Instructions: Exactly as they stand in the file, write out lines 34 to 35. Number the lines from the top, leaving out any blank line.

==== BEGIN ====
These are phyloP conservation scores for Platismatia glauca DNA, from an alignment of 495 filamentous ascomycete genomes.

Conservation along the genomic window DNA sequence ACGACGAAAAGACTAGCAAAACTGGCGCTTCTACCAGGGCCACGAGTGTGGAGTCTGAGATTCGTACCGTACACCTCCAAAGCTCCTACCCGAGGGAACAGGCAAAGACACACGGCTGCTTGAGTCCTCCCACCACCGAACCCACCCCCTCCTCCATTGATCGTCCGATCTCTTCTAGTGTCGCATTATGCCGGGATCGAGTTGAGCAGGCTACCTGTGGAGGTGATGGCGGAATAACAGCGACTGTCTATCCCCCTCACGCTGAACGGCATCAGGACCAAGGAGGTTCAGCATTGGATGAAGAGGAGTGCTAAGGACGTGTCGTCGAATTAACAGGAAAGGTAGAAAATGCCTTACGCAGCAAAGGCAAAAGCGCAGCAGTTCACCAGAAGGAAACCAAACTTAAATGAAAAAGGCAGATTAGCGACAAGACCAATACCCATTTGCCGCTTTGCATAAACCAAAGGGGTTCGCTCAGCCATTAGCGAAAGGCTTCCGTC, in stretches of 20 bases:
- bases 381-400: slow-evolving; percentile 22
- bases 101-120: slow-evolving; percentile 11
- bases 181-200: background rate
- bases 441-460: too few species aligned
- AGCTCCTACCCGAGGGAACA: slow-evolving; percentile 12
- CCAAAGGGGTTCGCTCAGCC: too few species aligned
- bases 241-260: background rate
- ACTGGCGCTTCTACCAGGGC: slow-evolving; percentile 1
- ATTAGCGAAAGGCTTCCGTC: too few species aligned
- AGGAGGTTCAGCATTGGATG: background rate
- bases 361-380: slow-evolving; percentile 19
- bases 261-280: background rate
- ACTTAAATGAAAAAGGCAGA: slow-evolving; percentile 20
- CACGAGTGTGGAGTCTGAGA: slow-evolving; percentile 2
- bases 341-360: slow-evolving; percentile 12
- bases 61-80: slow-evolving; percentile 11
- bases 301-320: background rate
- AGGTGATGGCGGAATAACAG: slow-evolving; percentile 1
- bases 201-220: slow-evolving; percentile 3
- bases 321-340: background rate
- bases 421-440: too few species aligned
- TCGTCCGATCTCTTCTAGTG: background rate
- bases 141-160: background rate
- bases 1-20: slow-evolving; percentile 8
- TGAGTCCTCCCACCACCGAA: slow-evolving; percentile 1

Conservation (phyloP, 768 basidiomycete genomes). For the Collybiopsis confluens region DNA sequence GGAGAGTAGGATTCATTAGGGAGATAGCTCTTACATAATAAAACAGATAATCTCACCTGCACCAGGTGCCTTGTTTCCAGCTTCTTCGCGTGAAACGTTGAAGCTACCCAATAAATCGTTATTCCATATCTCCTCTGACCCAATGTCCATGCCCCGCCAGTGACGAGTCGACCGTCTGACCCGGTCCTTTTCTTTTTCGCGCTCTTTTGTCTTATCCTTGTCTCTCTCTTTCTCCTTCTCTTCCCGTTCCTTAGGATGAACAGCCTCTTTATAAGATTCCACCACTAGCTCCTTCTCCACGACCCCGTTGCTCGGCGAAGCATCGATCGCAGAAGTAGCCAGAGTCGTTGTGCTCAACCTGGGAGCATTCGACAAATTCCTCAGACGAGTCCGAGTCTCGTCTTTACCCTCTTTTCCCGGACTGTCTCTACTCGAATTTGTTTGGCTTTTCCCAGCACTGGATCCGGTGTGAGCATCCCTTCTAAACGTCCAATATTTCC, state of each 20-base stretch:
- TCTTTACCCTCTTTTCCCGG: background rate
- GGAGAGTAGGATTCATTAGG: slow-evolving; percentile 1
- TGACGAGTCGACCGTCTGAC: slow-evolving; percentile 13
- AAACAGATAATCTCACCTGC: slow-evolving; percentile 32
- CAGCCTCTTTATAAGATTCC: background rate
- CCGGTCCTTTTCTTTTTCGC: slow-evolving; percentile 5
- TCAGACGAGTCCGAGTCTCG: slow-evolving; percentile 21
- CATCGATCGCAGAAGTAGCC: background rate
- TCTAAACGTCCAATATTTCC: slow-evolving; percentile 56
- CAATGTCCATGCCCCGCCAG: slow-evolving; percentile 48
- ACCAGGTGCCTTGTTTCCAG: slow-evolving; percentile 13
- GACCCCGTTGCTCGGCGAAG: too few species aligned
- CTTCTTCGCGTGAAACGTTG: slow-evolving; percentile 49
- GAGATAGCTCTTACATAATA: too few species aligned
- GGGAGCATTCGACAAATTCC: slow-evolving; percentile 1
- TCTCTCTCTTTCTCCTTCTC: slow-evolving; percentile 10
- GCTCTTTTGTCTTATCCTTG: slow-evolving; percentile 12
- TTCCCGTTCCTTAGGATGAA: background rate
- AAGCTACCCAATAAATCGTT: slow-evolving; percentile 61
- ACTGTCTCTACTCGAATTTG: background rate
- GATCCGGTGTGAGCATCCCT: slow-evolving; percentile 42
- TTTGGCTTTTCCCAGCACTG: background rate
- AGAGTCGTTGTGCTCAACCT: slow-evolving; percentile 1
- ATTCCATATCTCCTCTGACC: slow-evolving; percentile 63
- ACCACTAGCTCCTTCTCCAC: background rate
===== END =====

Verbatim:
- CCGGTCCTTTTCTTTTTCGC: slow-evolving; percentile 5
- TCAGACGAGTCCGAGTCTCG: slow-evolving; percentile 21